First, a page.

Couple that with any life stressors you may be dealing with or even pre-existing hormonal disruptions, and HIIT can be disastrous!

Because of the high yield factor when it comes to HIIT benefits, many people are doing these workouts daily, and sometimes that’s just too much stress to put on your body without enough recovery time in between.

Signs that your body may be experiencing too much stress, resulting in elevated cortisol levels that destroy your HIIT efforts are: 

  • Fatigue
  • Weight gain
  • Issues with digestion
  • Burnout
  • Increased appetite
  • Mood changes
  • Vulnerability to illness
  • Inability to lose weight or keep weight off
  • Increased inflammation throughout the body
  • Hormonal disruptions resulting in: 

– brain fog

– poor sleep

– irregular periods

– increased urination

– increased anxiety

– skin changes

– increase in visceral fat

Should You Quit HIIT?

So, that’s it then. I guess you’ve just gotta quit HIIT. 

Not necessarily! 

Truly, moderation and a little attention to detail may be just what the doctor ordered. 

Now, if you’re in the midst of a particularly stressful life circumstance, you may find that doubling down on that stress with a series of HIIT workouts won’t serve your body well. 

Otherwise, aside from pre-existing hormonal disruptions that can be exacerbated by incredibly intense exercise (that the body sees as another negative stress), you can control the level of stress you’re putting on your body by adapting your workouts or your workout schedule. 

How can you do this? 

1- Don’t neglect rest and recovery. 

If you love to workout, rest days can seem grueling. 

This can sound a bit odd to some people, but there are many who thoroughly enjoy a good sweat session (for the benefits mentally, physically, and even emotionally). 

But, the reason the benefits of high intensity interval training are amplified compared to regular exercise methods is due to the structure of these workouts: intense exercise followed by periods of recovery. 

To obtain these purported benefits, you have to look past the individual workouts and apply the premise of this pattern to your workout schedule as well, incorporating days of rest in between days where you do HIIT workouts. 

When you lack an ample period of recovery between particularly intense workout sessions (such as HIIT), your body remains in a high-stress state, leading to elevated cortisol levels, hormone disruptions, and adrenal burnout.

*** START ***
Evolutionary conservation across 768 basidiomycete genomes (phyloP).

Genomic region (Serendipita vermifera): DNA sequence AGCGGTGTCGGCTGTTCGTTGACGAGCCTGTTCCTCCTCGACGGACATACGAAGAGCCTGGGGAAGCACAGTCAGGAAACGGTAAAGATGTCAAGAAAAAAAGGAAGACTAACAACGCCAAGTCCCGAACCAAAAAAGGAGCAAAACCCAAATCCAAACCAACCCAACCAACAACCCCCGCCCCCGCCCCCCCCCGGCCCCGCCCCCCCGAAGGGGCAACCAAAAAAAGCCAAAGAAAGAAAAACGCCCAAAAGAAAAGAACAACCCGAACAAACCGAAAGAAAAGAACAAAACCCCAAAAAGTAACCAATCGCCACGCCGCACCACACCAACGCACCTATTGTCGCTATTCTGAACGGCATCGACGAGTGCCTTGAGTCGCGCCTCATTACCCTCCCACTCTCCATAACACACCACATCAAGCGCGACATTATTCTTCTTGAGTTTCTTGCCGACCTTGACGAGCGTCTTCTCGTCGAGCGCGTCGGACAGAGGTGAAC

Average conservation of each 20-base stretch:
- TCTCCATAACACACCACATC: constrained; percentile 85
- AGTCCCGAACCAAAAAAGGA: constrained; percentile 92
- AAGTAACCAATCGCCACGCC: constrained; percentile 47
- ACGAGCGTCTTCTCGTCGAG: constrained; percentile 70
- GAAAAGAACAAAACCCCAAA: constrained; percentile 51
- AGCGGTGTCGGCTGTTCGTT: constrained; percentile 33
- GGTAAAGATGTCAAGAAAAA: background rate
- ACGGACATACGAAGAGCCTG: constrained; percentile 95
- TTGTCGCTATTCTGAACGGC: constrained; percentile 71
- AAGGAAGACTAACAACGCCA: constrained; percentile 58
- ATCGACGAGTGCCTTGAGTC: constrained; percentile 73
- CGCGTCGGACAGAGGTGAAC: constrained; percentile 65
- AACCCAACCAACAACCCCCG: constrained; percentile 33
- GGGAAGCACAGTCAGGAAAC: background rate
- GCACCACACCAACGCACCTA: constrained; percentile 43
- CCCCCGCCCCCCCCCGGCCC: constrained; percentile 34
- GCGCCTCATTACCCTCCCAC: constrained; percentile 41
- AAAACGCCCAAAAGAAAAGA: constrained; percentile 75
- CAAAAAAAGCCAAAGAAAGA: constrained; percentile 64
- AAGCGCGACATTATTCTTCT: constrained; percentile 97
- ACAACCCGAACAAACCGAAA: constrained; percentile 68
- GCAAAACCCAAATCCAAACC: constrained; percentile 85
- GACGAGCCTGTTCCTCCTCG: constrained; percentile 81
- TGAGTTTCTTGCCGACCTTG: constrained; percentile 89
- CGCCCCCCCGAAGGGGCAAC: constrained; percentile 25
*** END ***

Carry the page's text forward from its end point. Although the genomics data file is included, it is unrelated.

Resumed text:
So, what does proper rest and recovery look like? 

Quality rest and recovery, that doesn’t sabotage your efforts, is filled with: 

Sleep– No we’re not suggesting you sleep all day. But, everyday, and especially on rest days, be sure to get good, restful sleep. 

Nutrition– Don’t sabotage your HIIT efforts by ditching your healthy diet on rest days. Seek to help your body properly recover by fueling it with good nutrition. 

Hydration– Intense exercise sessions can use up a lot of water in your body. Drink water, and drink it often. Be sure to use rest days to hydrate!

Massage– Work out stressed and sore muscles through massage or foam rolling which will help to repair damaged tissue, aiding in your body’s recovery process. 

Breathing– Utilize rest or recovery days to practice deep breathing or spend some time meditating. Both of these practices are proven stress relievers. Incorporating these practices  into your rest days can work to lower overall stress levels and help your body recover from your intense (stressful) workout sessions. 

Activity– As in the case of a HIIT workout, sometimes rest includes activity. Use rest days to take a break from intense exercise and instead, go for a leisurely walk to enjoy nature, or seek to do some stretching exercises that are not intense but will help your body recover from previous workouts. 

2- Overhaul your workout schedule. 

While incorporating rest days can change your schedule up a bit already if you currently do HIIT exercises daily, you may need to overhaul your schedule in other ways. 

Here’s what most recommend when it comes to exercise: 

  • For cardiovascular health, the American College of Sports Medicine recommends 75 minutes of vigorous exercise (this would include HIIT) per week for optimal cardiovascular health. And, this generally translates to 2 HIIT sessions per week.
  • The same source recommends 150 minutes of moderate-intensity exercise per week. 

The above recommendations would allow for most days of the week to be spent doing moderately intense exercise, with only a few days of high intensity exercise, such as HIIT. 

So, while quitting HIIT may not be the answer, if you are experiencing any of the symptoms of elevated cortisol due to excess HIIT, backing off those intense workouts for a few weeks may be what’s needed in order to allow your body to fully recover. 

Then, seek to alter your workout routine, incorporating an appropriate amount of moderately intense exercise, HIIT, as well as needed rest days!